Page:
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Does this look good for Heuglins Gull? Sudan (1 Viewer)


Well-known member
I took photos of some large gulls as they flew passed me today at Jebel Aulia Dam just south of Khartoum. According to the "Distribution Atlas of Sudan's Birds" by Nikolaus, the only large gulls of this type in the country are Heuglin's Gull (a vagrant inland) and Lesser Black-backed Gull of the race L. f. fuscus. However, I am conscious that there may be other possibilities. There were several Lesser Black-backs around that all had very dark upperparts and I have included a photo for comparison (the 4th photo). When this paler bird flew past it stood out from the others. I am not familiar with Heuglin's and I'm a bit out of touch with what's been going on with large gulls in the last few years, so any comments will be welcomed.
Sorry for the poor quality of the photos, but all I had was fly-bys.



  • Poss Heuglins Gull 1 Jebel Aulia Nov 2010.jpg
    Poss Heuglins Gull 1 Jebel Aulia Nov 2010.jpg
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  • Poss Heuglins Gull 2 Jebel Aulia Nov 2010.jpg
    Poss Heuglins Gull 2 Jebel Aulia Nov 2010.jpg
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  • Poss Heuglins Gull 3 Jebel Aulia Nov 2010.jpg
    Poss Heuglins Gull 3 Jebel Aulia Nov 2010.jpg
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  • Lesser Black-backed Gull Jebel Aulia Nov 2010.jpg
    Lesser Black-backed Gull Jebel Aulia Nov 2010.jpg
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Last edited:

lou salomon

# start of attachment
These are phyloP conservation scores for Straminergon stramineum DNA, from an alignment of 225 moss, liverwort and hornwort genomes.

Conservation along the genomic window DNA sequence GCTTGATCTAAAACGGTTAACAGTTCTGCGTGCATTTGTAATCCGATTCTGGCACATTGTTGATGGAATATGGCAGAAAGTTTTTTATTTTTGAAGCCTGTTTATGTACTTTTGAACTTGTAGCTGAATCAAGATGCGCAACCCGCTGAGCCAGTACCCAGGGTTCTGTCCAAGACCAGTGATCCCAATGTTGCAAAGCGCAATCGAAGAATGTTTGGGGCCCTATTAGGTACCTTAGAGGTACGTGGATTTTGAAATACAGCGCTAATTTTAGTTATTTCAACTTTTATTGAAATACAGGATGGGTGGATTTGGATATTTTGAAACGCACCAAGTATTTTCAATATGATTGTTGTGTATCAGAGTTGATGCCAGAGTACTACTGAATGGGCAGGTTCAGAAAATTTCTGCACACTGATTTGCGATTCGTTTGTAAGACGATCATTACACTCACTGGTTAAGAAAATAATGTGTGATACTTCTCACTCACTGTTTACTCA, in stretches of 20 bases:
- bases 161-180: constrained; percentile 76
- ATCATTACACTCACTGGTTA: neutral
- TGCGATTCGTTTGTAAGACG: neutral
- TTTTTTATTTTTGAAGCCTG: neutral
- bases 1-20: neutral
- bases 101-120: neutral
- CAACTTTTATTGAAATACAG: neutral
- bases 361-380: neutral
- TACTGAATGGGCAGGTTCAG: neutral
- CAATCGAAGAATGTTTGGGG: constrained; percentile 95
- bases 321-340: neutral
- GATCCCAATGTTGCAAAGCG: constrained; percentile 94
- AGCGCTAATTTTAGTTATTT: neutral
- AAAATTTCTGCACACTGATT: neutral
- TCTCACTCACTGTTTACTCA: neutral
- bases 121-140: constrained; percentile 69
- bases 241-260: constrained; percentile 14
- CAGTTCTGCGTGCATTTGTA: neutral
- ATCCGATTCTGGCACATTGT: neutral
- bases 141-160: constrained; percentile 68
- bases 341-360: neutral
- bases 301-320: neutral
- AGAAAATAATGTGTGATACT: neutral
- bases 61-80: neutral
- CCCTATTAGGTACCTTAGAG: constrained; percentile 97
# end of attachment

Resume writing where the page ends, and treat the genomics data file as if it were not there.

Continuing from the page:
the birdonist
old left wing p10 (outermost primary) seems to have an all white tip, well maybe with a very thin subterminal band. but this is wrong for heuglini and rather would favour caspian gull. exif data says that it was taken 2 days ago - moult stage with an old p10 and p8/9 missing in left wing (p8-10 in right wing) is pretty late for this species though, still it would be too advanced for a heuglin's. it may therefore be a bird from somewhere in between - which would be barabensis, steppe gull, or a northern breeding caspian. i'd favour the latter since steppe gull usually shows black down to p4 (some even p3) while this has a solid mark only to p5. the bird is in bad state, secondaries seem to be worn off etc. so it may be way off its normal migration route.



Well-known member
Thanks for the comments. Caspian Gull must be a real possibility, but I imagine it will never be possible to confirm with pictures such as these. I believe it would be the first record for Sudan, so it would need to be 100% certain to be acceptable.

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